I would guess that most decent JDBC drivers would, indeed, have the Connections and othe objects close() themselves in finalize(). But you can't depend on garbage collection to clean up after you, because you don't know when it will happen. All operating systems place limits on the number of simultaneous network connections you can have open, and on the numbers of other system resources you can consume. You could easily open enough Connections, for example, to exhaust all the available network sockets (i.e., database connections) without filling up memory -- so you'd not be able to connect, but the garbage collector wouldn't fire, so none of the old Connections would be closed.
Well, we'll have to regard Oracle 9i JDBC drivers as not decent! They do not have finalizer methods; instead, they perform cleanup routines by using the close() method of the ResultSet and Statement classes.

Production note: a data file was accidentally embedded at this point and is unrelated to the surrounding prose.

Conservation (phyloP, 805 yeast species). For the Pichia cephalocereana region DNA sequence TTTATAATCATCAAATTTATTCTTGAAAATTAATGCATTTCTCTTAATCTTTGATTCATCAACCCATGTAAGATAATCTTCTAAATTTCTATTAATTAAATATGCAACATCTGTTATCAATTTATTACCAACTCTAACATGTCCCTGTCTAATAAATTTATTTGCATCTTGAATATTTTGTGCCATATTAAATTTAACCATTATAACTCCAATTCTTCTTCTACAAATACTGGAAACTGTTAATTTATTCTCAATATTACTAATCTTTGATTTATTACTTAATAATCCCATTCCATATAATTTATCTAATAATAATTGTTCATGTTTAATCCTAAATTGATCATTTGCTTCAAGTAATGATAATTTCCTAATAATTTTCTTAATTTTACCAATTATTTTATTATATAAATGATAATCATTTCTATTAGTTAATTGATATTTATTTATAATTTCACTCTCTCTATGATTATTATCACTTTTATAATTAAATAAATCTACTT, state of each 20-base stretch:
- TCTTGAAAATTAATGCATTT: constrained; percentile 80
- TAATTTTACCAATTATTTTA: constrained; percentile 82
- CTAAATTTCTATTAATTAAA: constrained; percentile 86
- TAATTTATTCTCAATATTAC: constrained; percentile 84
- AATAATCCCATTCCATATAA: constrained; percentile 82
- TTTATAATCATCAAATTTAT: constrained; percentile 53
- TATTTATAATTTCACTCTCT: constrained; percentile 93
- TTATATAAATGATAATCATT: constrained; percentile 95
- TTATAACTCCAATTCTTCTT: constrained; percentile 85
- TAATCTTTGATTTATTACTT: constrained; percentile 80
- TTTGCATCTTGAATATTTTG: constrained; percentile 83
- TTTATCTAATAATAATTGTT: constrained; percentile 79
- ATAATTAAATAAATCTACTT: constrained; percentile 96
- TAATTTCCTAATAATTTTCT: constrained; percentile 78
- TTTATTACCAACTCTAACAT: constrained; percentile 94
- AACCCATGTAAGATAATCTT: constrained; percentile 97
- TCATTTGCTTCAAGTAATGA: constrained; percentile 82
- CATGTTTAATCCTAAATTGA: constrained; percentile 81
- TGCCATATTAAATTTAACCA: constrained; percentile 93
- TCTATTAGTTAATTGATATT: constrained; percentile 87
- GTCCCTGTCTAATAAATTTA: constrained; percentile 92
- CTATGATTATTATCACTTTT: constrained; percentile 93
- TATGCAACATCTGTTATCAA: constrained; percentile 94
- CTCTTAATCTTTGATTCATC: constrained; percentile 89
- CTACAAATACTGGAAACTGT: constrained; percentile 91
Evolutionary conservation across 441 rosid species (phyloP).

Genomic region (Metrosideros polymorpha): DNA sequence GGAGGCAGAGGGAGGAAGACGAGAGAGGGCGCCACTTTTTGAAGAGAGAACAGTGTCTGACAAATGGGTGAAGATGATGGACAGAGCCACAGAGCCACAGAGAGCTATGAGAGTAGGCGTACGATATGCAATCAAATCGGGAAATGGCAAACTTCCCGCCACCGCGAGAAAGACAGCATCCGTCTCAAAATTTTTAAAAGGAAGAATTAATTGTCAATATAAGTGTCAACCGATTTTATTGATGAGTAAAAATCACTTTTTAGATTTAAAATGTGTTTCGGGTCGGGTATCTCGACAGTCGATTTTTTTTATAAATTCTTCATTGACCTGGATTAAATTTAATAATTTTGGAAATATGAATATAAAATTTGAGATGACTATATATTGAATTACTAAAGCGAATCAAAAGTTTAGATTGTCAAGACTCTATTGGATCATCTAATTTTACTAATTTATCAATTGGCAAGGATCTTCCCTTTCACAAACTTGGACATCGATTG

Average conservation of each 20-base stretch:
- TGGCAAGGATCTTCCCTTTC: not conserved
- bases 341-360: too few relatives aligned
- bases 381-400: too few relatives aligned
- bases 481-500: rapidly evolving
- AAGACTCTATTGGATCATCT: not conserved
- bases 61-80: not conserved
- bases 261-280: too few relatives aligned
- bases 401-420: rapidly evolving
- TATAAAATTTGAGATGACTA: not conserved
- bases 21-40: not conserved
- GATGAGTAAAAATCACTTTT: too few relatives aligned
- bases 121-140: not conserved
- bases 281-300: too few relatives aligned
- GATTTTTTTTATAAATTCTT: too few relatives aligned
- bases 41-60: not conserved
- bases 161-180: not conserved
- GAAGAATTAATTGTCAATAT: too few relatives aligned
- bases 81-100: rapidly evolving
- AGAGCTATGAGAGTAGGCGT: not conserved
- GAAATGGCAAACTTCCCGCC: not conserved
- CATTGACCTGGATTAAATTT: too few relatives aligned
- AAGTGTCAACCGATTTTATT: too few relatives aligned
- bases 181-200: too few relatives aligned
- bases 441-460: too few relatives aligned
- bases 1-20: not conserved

This is my understanding of what happens. A ResultSet represents a database cursor which indexes a particular row and knows how to get the next one. What is this cursor? It's an area of memory in the database in which the executed SQL string is parsed and the result held. (I'm not sure whether all the data is necessarily held here or maybe pointers to where the data is.) When you close a ResultSet or Statement, this releases the corresponding cursor in the database. So, failure to close can cause two problems: you can suffer serious memory leaks and run out of cursors in the database.
As for Connections: you need to close them or you will probably exhaust the connection pool. If you are not using connection pooling, then closing the Connection will (probably) cause the JDBC driver to close any open Statement objects associated with it, thus releasing the cursor objects on the server side.